So the containers I will be using for this test will be 30 litres and all situated next to each other in the same area of the garden.

The area chosen receives 10 hours of sunlight throughout the day. Watering will be the same amount once per week.

The plant in question is Pumpkin Small Sugar provided by Seedparade.

This wasn’t initially first choice for me but I had the opportunity to do two things. Test my own compost and also grow something I have never have before but always wanted to try.

What are my expectations/ Goals?

For me being Organic & sustainable I am always looking for ways I can increase the effectiveness of what I do along with minimal impact on my surrounding environment.

My main goal this year is to see if Biochar really does have a positive effect on both the growth and taste of my crops.

Let’s be honest, as well as a good hobby the real reason we grow our own is for the taste.

I am also very interested in seeing what effect if any, that the compost provides after a full season of growing. Will it still be rich? Will it still perform?

Follow my journey on Plot44Organics for all up to date live results and progress.

If you are interested in giving these products a go for your own needs you can buy it from HERE or if you have any further questions the FAQ can be found

Back to your roots 

Let’s be honest, no vegetable garden is complete without your roots. Mine is no exception to this rule.


Roots play a vital part for me when growing, both aesthetically and necessity. Nothing beats the excitement of not knowing what you’ve grown until you pull them. It’s a lottery without the risk.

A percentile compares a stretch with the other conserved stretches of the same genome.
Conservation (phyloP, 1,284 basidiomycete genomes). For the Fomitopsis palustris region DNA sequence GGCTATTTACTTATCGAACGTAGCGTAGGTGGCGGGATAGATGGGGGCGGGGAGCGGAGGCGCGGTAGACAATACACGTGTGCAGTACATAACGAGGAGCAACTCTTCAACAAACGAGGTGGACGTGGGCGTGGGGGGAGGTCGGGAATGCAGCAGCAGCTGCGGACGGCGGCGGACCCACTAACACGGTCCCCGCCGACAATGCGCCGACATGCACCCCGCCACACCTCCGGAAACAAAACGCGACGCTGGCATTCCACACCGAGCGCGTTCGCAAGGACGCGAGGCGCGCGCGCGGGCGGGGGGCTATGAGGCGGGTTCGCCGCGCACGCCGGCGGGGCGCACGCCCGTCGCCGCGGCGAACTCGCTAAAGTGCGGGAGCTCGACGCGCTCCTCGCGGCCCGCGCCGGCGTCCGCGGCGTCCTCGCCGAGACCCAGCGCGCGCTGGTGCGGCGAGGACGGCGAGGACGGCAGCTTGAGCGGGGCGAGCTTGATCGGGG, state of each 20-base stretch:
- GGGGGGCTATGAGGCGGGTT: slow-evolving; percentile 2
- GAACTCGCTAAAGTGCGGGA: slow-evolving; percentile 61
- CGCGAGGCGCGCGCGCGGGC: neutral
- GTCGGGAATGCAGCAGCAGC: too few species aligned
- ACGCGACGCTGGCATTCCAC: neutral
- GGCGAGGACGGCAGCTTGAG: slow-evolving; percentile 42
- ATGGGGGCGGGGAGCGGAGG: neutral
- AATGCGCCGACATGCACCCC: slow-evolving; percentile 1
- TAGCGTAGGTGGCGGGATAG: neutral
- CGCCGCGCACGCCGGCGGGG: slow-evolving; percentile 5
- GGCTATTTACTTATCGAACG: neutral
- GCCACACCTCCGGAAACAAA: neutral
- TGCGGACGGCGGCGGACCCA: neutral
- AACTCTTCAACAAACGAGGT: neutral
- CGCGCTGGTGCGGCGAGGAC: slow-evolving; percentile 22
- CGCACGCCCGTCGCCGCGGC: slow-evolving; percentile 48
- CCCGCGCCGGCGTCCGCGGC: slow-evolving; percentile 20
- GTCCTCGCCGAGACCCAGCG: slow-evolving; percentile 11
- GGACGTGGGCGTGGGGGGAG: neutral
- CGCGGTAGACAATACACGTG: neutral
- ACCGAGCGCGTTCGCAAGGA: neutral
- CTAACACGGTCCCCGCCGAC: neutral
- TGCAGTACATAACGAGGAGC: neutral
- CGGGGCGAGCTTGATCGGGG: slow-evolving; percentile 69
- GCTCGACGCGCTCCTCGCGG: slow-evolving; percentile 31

After downscaling from a quarter plot, space has now become a valuable asset. Where I would normally grow a few varieties to try them out I now have to get my best bang for buck.


Based on this a few varieties have shone through. My goal this year is to get the best crop I can in the space I have available.


So let’s have a look at the varieties I have chosen:


Beetroot – Only one variety has ever been good to me here. Good old ‘Boltardy’ Beetroot. First sowing for me will be April direct. This beetroot has never bolted on my plot, even after a fortnight of dry spells with no watering. Space wise any beetroot can be grown very close together or spaced apart depending on how you like them. For me it’s small sweet beetroot no bigger than a golf ball. They can tolerate a bit of shade but for best performance full sun is required. And best of all the leaves are great to eat too. A perfect crop.